A shift in production and labor from agriculture was also found in a study done in Cameroon [64]. The study found that better road access led to a diversification of the economic activities within those households that were most isolated.
The findings of the above studies suggest that transport investment can be an important policy instrument to create jobs and may contribute to decreasing regional economic disparity. However, substantial negative effects on overall income distribution can be expected. The studies do not provide any analysis of how the negative effects on overall income distribution may affect different groups, either in relative or absolute terms. The results of some studies suggest that transport development in conjunction with appropriate complementary interventions, such as in Vietnam, can make substantial positive changes in the economy.

3.5. Location and Spatial Effects

While the estimated overall impacts of transport networks are generally beneficial, there are often negative impacts in some country regions and for some groups in society. Dzumbira et al. [65] found differences in the development impacts of the Maputo Development Corridor. Economic impacts, access to services, employment opportunities, income levels, and access to formal housing in nodes along and near the N4 spine were better than those away from the corridor.
In an empirical study on the impacts of railways in colonial India, Donaldson [66] found that the network extended to a typical district increased its real agricultural income, but reduced the real income of its neighboring district without rail access.
A study by the United Nations Economic and Social Commission for Asia and the Pacific (UN ESCAP) [22] used a CGE model to assess the development impacts of three Asian Highway routes from Kunming, China through Southeast Asia to South Asia. The results showed that, although most country regions would remain unaffected, some regions would have substantial gains in GDP of about 2.2–2.8%. For other regions, the average losses would be small, about 0.3–0.4% in GDP.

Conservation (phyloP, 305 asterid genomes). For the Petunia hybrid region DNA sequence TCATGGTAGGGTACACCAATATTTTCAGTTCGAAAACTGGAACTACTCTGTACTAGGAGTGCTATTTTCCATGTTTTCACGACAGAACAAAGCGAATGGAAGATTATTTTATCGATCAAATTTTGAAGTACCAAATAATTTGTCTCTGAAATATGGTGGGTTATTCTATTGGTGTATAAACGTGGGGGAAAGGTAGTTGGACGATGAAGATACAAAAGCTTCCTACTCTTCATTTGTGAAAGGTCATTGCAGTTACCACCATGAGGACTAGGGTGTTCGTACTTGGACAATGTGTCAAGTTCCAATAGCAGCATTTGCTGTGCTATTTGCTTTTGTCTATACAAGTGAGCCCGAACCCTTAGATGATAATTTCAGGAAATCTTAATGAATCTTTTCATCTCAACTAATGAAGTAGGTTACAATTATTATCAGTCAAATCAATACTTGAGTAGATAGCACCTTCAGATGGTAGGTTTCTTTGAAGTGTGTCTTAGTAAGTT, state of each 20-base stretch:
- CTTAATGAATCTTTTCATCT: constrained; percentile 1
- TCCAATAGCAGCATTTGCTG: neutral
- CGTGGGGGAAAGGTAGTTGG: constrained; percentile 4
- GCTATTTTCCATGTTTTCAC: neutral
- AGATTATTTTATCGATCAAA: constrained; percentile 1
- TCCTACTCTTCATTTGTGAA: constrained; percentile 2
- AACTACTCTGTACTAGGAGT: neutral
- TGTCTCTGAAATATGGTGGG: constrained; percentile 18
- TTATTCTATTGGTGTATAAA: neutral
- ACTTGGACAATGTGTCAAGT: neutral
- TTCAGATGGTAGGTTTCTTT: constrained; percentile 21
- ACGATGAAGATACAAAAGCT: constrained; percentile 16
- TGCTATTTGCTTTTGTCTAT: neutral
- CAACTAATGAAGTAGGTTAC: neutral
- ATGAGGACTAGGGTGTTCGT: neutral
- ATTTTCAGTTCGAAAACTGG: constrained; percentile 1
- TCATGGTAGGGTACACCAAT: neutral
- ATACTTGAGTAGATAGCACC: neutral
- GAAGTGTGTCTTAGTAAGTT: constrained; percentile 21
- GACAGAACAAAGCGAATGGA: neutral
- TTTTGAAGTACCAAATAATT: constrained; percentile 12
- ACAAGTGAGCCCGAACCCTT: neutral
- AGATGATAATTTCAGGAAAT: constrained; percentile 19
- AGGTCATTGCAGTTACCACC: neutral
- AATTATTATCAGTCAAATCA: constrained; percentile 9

Other simulation-based studies have also found an uneven distribution of economic benefits along transport corridors, such as the Dhaka–Kolkata corridor in Bangladesh [14], and the Delhi Mumbai Industrial Corridor (DMIC) in India [67].
In China, the National Express Network (NEN) has increased real incomes in nearby prefectures by nearly 4% on average, but decreased real wages in many prefectures in the urban and rural sector [68]. Other studies also provide evidence of uneven distribution of the impacts of transport networks [14,18,60,69]. This finding from many studies has implications for the planning and design of transport projects.
The major transport networks can motivate businesses to relocate in areas better served by the network. An empirical study in Uganda found that businesses gain more from being located in areas that offer agglomeration economies, availability of skilled workforce, and better infrastructure conditions [70]. Public infrastructure investments in other locations are likely to attract fewer private investors.
To ensure more inclusive development, it is important to understand the distribution of impacts across population groups as well as across geographical areas. The studies discussed above clearly show that the distribution of impacts can be uneven across geographical areas. However, this review did not find any major study that explored the distribution of impacts across different segments of the population. More research would be required to examine the distribution of impacts across different segments of the population for each development outcome and in different situations.

3.6. Cross-Border Facilitation

De [71] analyzed the effects of inefficient facilitation of trade flow and concluded that transaction costs and delays at borders affect trade flows in the same way as tariffs do. The higher the transaction costs, the less is trade between partners in neighboring countries. A 10% drop in transaction costs at borders increases exports by about 2%.
Intercountry trade in goods and services can be greatly improved with efficient facilitation at border points and improved transit procedures [47,71]. These improvements would boost trade between landlocked countries [72]. However, the gains to countries may not be equal in either relative or absolute terms [21,22].